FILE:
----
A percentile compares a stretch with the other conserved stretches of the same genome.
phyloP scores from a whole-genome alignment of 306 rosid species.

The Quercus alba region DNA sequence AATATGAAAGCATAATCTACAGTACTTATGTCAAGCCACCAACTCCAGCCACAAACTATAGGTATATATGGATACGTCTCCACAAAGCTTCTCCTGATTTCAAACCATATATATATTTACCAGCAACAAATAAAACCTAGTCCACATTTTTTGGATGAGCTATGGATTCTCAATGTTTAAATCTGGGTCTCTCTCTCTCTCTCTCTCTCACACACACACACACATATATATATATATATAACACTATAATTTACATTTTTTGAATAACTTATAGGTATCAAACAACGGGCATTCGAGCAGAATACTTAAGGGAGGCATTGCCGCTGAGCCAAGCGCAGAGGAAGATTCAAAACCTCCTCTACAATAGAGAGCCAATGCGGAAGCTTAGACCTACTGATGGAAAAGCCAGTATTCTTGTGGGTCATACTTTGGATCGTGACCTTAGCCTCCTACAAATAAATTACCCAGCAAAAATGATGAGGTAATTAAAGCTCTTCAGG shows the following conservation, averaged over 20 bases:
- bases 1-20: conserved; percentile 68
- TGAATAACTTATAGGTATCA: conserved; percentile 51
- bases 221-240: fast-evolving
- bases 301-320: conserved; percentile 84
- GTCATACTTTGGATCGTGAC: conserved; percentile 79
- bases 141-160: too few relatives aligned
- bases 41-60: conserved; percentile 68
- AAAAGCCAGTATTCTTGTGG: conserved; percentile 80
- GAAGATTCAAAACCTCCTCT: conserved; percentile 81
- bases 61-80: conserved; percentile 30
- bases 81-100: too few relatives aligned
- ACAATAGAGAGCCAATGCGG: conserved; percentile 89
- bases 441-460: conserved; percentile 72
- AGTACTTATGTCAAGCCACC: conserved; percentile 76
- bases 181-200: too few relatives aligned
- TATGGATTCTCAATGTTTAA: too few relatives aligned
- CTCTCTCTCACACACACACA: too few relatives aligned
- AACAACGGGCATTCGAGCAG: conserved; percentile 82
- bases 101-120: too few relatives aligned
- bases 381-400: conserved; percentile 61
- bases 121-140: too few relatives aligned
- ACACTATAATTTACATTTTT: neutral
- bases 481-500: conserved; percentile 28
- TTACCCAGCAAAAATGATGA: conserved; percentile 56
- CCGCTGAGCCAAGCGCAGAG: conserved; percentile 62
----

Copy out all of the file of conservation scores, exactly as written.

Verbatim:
A percentile compares a stretch with the other conserved stretches of the same genome.
phyloP scores from a whole-genome alignment of 306 rosid species.

The Quercus alba region DNA sequence AATATGAAAGCATAATCTACAGTACTTATGTCAAGCCACCAACTCCAGCCACAAACTATAGGTATATATGGATACGTCTCCACAAAGCTTCTCCTGATTTCAAACCATATATATATTTACCAGCAACAAATAAAACCTAGTCCACATTTTTTGGATGAGCTATGGATTCTCAATGTTTAAATCTGGGTCTCTCTCTCTCTCTCTCTCTCACACACACACACACATATATATATATATATAACACTATAATTTACATTTTTTGAATAACTTATAGGTATCAAACAACGGGCATTCGAGCAGAATACTTAAGGGAGGCATTGCCGCTGAGCCAAGCGCAGAGGAAGATTCAAAACCTCCTCTACAATAGAGAGCCAATGCGGAAGCTTAGACCTACTGATGGAAAAGCCAGTATTCTTGTGGGTCATACTTTGGATCGTGACCTTAGCCTCCTACAAATAAATTACCCAGCAAAAATGATGAGGTAATTAAAGCTCTTCAGG shows the following conservation, averaged over 20 bases:
- bases 1-20: conserved; percentile 68
- TGAATAACTTATAGGTATCA: conserved; percentile 51
- bases 221-240: fast-evolving
- bases 301-320: conserved; percentile 84
- GTCATACTTTGGATCGTGAC: conserved; percentile 79
- bases 141-160: too few relatives aligned
- bases 41-60: conserved; percentile 68
- AAAAGCCAGTATTCTTGTGG: conserved; percentile 80
- GAAGATTCAAAACCTCCTCT: conserved; percentile 81
- bases 61-80: conserved; percentile 30
- bases 81-100: too few relatives aligned
- ACAATAGAGAGCCAATGCGG: conserved; percentile 89
- bases 441-460: conserved; percentile 72
- AGTACTTATGTCAAGCCACC: conserved; percentile 76
- bases 181-200: too few relatives aligned
- TATGGATTCTCAATGTTTAA: too few relatives aligned
- CTCTCTCTCACACACACACA: too few relatives aligned
- AACAACGGGCATTCGAGCAG: conserved; percentile 82
- bases 101-120: too few relatives aligned
- bases 381-400: conserved; percentile 61
- bases 121-140: too few relatives aligned
- ACACTATAATTTACATTTTT: neutral
- bases 481-500: conserved; percentile 28
- TTACCCAGCAAAAATGATGA: conserved; percentile 56
- CCGCTGAGCCAAGCGCAGAG: conserved; percentile 62